I appear to be a rather insouciant type of guy. Not the sort to be overly bothered by a small piece of gristle in his filet mignon. But, like most of us, I consider my life to be precisely that; mine.

With this in mind, it could seem strange that I’d get involved with anyone whose purpose was my improvement. “Wes, you don’t look good in black turtlenecks.” “Wes, try to avoid this..or that.” Those sorts of relationships have had a limited life span.

But as most men will declare ( when nobody is looking), young men learn an awful lot from their female friends, wives, and lovers. So over the years, we took to heart and made our own much that got suggested to us.

The method of suggestion is critical. We often emulate or mimic what pleases us and those close to us. Appreciative looks and compliments go further than being told that my blue jeans and black turtlenecks are soooo Steve Jobs! I wore mine in Greenwich Village while he was still in diapers! Comments like that enforce the opposite; I like my look in black turtlenecks. 

So, much of what I like came from helpful, appreciative, loving, and kind women. But it’s so much more than new things learned or some lost. It’s also about the nuance of having encouragement as you struggle with a new song or a tricky bit of art. Sometimes, I’d of tottered off the edge if it hadn’t been for an encouraging word or presence.

In great appreciation, I’d like to say to you all, and you know who you are: Thank you more than can ever get expressed in words.


While in the Navy, I served with a former professional bull rider named John. He described a bull ride as the most dangerous eight seconds in sports. But, he said, it paled in comparison to his weekly Saturday night fights with his wife, Lucille.
John had me write a song about Lucille. I thought comparing your life with a woman as a bull ride was awful, and only with great trepidation did I perform it for Lucille with John standing next to her. Watching them melt into each other’s arms, cooing in love, opened my eyes to the strange range of possibilities in human relationships. Lucille later told me that the song was positively bodacious and captured their love perfectly. So it goes.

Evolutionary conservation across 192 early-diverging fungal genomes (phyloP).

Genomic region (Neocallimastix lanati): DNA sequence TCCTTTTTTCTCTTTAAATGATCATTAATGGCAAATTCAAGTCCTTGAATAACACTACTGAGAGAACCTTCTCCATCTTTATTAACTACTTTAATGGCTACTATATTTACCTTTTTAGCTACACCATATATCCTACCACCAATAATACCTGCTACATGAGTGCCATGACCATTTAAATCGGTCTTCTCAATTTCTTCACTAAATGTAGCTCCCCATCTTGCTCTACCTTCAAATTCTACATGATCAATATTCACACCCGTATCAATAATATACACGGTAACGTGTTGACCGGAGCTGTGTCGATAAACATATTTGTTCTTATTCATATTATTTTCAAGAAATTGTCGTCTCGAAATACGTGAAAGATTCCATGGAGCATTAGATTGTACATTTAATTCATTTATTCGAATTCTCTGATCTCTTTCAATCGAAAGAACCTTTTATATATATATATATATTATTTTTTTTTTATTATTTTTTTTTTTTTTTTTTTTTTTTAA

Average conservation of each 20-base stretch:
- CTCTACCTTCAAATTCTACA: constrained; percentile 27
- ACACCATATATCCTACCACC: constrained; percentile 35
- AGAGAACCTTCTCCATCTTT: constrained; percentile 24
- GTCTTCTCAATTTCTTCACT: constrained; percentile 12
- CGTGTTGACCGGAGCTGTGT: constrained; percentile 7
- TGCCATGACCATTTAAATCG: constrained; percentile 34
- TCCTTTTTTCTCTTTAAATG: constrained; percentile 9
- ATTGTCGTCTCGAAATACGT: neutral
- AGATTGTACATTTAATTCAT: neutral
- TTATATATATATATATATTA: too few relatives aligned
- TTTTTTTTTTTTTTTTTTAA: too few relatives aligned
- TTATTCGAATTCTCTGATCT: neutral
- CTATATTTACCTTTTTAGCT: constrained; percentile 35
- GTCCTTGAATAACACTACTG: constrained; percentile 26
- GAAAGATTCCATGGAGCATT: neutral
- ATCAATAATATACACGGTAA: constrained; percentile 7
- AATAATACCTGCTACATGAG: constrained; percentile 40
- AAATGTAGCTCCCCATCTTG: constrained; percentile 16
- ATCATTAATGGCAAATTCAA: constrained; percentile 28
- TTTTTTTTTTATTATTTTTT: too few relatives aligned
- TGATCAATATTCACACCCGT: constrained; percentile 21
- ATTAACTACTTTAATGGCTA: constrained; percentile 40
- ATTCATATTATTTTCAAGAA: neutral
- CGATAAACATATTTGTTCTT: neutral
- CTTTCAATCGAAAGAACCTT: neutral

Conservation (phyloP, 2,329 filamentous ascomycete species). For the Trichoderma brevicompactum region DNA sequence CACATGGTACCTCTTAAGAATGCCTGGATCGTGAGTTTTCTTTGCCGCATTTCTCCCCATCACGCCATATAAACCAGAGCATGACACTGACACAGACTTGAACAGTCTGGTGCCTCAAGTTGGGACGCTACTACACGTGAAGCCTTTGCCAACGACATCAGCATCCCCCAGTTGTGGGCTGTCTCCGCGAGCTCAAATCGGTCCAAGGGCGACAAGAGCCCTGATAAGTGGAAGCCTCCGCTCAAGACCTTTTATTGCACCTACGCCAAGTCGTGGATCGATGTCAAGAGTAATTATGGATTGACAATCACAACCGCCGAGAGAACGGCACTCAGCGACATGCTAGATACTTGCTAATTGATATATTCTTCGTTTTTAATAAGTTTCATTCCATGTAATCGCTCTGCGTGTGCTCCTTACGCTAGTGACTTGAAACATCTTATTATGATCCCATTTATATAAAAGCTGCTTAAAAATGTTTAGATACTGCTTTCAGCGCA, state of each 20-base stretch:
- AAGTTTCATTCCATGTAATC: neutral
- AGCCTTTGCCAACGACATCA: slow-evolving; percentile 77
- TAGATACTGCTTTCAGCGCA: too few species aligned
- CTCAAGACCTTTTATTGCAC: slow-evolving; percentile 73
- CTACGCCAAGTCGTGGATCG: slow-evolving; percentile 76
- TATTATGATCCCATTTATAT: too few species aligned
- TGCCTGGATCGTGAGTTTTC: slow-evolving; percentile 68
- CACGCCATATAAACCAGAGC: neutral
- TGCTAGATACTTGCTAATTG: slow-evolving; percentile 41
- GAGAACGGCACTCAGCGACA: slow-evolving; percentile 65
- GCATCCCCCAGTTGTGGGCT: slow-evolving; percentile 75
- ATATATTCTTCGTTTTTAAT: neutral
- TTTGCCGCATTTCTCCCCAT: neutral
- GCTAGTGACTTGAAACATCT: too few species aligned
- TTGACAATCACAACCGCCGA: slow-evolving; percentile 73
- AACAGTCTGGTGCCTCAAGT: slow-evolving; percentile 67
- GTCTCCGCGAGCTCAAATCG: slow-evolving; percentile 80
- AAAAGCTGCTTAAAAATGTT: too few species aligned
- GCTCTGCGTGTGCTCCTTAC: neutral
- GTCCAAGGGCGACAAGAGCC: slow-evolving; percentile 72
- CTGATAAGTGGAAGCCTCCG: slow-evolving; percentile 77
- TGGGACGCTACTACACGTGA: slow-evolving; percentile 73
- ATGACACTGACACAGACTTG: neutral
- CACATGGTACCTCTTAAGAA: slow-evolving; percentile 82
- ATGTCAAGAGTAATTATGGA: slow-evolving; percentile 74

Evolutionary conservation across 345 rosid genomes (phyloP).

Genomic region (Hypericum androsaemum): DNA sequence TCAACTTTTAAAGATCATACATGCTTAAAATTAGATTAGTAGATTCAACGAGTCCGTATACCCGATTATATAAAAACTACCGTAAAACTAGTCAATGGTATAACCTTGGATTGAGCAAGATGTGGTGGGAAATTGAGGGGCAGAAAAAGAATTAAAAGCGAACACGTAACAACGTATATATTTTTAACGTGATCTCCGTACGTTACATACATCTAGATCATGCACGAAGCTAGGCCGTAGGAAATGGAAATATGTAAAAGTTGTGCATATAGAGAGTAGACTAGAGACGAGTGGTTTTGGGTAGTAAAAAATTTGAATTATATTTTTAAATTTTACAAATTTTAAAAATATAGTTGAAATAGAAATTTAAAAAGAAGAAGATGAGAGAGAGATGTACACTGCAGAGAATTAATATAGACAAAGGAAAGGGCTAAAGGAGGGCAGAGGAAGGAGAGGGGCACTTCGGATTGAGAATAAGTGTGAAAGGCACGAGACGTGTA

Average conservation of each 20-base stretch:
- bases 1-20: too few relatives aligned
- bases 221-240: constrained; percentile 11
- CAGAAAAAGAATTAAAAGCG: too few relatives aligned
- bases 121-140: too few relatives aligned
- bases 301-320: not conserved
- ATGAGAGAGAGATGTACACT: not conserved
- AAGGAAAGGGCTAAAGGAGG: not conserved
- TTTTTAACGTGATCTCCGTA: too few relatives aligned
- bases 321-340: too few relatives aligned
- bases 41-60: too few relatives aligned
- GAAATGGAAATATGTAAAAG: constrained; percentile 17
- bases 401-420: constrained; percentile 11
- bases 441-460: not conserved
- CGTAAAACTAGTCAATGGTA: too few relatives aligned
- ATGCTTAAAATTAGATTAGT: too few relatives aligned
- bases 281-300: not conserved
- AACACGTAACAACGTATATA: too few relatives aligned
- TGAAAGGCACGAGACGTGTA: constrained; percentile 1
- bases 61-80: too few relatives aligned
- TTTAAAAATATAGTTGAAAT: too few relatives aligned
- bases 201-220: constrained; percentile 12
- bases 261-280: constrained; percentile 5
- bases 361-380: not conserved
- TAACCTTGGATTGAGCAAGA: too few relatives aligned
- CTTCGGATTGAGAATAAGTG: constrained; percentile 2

You can’t wave a wand, say magical words, and get a good loving relationship. Except in the movies, and I’m tired of perfect relationships forged in the fires of three scenes in a Hollywood potboiler. John and Lucille had wooed and wed on the rodeo circuit of the 1950s. John said that before Lucille, his favorite bar weapon had been a tall neck bottle of Budweiser. With Lucille, he had found sobriety, a lasting relationship, children, and Saturday evening knockdown and drag outs with the “missus.”
John and Lucille may negate an entire generation of Television relationship counselors. But for them, it works. If you happen to be in Lubbock on a Saturday night, listen for them, and say hi from Wes.

Facebook Endings

Endings can be full of angst or be quiet fadeaways. The angst-ridden ones are the ones that leave the sharpest of memory. Sometimes it’s the quiet ones that get you awake at four AM with tears in your eyes because you had no chance to say goodbye.
Yelling out your distaste for someone has a much more final feel to it than two people just gradually drifting apart, never noticing when the fade is so complete that you have trouble calling their face to mind.
As I said, it just fades away, until one morning you awake with tears in your eyes because that back part of your mind never really went along with the front of your mind. That one section refused to forget. You get up to stumble to the computer and enter the name in a search; about a hundred possibles pop up. You refine the search on Facebook, and there she is. Like you, she is fifty years older, happily married, mother, and grandmother. The lines of happiness are etched on the features that you almost remember. In the profile photo, she stands next to her husband, who you also almost recognize.
You pause over the tab to send a friend request, think about it, and then move to Messenger.
In the end, you smile and stumble back to bed, happy that things turned out well. Not a bad end at all.

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